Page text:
Reasoning by analogy from familiar lower dimensions can be an excellent intuitive guide, but care must be exercised not to accept results that are not more rigorously tested. For example, consider the formulas for the circumference of a circle and the surface area of a sphere: . One might be tempted to suppose that the surface volume of a hypersphere is , or perhaps , but either of these would be wrong. The correct formula is .^{[8]}[edit] See also
Wikisource has original text related to this article: 
 Euclidean space
 Euclidean geometry
 4manifold
 Exotic R^{4}
 Dimension
 Fourdimensionalism
 Fifth dimension
 Sixth dimension
 Polychoron
 Polytope
 List of geometry topics
 Block Theory of the Universe
 Flatland, a book by Edwin A. Abbott about two and threedimensional spaces, to understand the concept of four dimensions
 Sphereland, an unofficial sequel to Flatland
 Charles Howard Hinton
 Dimensions, a set of films about two, three and fourdimensional polytopes
 List of fourdimensional games
[edit] References
 ^ Coxeter, H. S. M. (1973). Regular Polytopes, Dover Publications, Inc., p. 141.
 ^ Coxeter, H. S. M. (1973). Regular Polytopes, Dover Publications, Inc., pp. 142–143.
 ^ Rudolf v.B. Rucker, editor Speculations on the Fourth Dimension: Selected Writings of Charles H. Hinton, p. vii, Dover Publications Inc., 1980 ISBN 0486239160
 ^ Hinton, Charles Howard (1904). Fourth Dimension. ISBN 156459708. http://www.archive.org/details/fourthdimension00hintarch.
 ^ Gardner, Martin (1975). Mathematical Carnival. Knopf Publishing. pp. 42, 52–53. ISBN 0 14 02.2041 0.
 ^ Hermann Minkowski, "Raum und Zeit", 80. Versammlung Deutscher Naturforscher (Köln, 1908). Published in Physikalische Zeitschrift 10 104–111 (1909) and Jahresbericht der Deutschen MathematikerVereinigung 18 75–88 (1909). For an English translation, see Lorentz et al. (1952).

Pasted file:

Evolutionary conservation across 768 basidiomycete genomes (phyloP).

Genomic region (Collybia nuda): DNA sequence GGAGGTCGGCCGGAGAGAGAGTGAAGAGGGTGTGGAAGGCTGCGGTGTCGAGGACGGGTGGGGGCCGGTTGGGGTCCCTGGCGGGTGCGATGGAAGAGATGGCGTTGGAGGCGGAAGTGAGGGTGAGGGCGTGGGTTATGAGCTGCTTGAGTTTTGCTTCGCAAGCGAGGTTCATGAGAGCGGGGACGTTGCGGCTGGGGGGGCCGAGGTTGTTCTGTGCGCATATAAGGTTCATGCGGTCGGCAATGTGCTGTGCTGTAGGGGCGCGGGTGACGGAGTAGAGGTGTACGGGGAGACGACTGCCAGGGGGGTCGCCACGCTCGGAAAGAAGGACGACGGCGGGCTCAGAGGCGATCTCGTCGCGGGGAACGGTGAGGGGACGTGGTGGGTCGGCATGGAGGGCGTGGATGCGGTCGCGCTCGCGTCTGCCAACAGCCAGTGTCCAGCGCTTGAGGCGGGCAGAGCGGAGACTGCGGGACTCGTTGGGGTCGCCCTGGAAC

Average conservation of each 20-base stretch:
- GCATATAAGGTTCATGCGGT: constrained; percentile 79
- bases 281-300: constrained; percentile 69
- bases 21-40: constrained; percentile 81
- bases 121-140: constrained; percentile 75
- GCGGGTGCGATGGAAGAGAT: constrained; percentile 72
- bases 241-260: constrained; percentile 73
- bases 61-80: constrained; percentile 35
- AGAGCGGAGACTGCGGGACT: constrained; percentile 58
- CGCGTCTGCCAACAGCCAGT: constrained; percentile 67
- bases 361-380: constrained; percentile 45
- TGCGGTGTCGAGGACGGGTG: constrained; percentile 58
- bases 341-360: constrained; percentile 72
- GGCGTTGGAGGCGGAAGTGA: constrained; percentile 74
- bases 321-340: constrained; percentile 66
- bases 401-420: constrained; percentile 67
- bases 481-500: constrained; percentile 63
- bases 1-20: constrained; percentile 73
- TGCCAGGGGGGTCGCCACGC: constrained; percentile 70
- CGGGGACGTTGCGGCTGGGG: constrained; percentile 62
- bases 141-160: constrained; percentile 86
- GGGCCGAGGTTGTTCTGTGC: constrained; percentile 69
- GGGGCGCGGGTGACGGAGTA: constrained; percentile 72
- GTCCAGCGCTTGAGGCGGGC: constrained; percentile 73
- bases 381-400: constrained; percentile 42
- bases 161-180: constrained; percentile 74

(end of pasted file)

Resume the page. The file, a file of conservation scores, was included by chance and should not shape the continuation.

^ C Møller (1952). The Theory of Relativity. Oxford UK: Clarendon Press. p. 93. ISBN 0198512562.
 ^ ^{a} ^{b} Coxeter, H. S. M. (1973). Regular Polytopes, Dover Publications, Inc., p. 119.
 ^ J. Scott Carter, Masahico Saito Knotted Surfaces and Their Diagrams
 ^ Ray d'Inverno (1992), Introducing Einstein's Relativity, Clarendon Press, chp. 22.8 Geometry of 3spaces of constant curvature, p.319ff, ISBN 0198596537
 ^ ^{a} ^{b} Ambinder MS, Wang RF, Crowell JA, Francis GK, Brinkmann P. (2009). Human fourdimensional spatial intuition in virtual reality. Psychon Bull Rev. 16(5):81823. doi:10.3758/PBR.16.5.818 PMID 19815783 online supplementary material
 ^ Aflalo TN, Graziano MS (2008). FourDimensional Spatial Reasoning in Humans. Journal of Experimental Psychology: Human Perception and Performance 34(5):10661077. doi:10.1037/00961523.34.5.1066 Preprint
 ^ John McIntosh's four dimensional maze game. Free software
 ^ Michio Kaku (1994). Hyperspace: A Scientific Odyssey Through Parallel Universes, Time Warps, and the Tenth Dimension, Part I, chapter 3, The Man Who "Saw" the Fourth Dimension (about tesseracts in years 1870–1910). ISBN 0192861891.
 ^ Gamow, George (1988). One Two Three . . . Infinity: Facts and Speculations of Science (3rd ed.). Courier Dover Publications. p. 68. ISBN 0486256642. http://books.google.com/books?id=EZbcwk6SkhcC., Extract of page 68
[edit] External links
Wikibooks has a book on the topic of: Special Relativity 
 "Dimensions" videos, showing several different ways to visualize four dimensional objects
 Science News article summarizing the "Dimensions" videos, with clips
 Garrett Jones' tetraspace page
 Flatland: a Romance of Many Dimensions (second edition)
 TeV scale gravity, mirror universe, and ... dinosaurs Article from Acta Physica Polonica B by Z.K. Silagadze.
 Exploring Hyperspace with the Geometric Product
 4D Euclidean space
 4D Building Blocks  Interactive game to explore 4D space
 4DNav  A small tool to view a 4D space as four 3D space uses ADSODA algorithm
 MagicCube 4D A 4dimensional analog of traditional Rubik's Cube.
 Framebyframe animations of 4D  3D analogies

Blogger Reference Link http://www.p2pfoundation.net/MultiDimensional_Science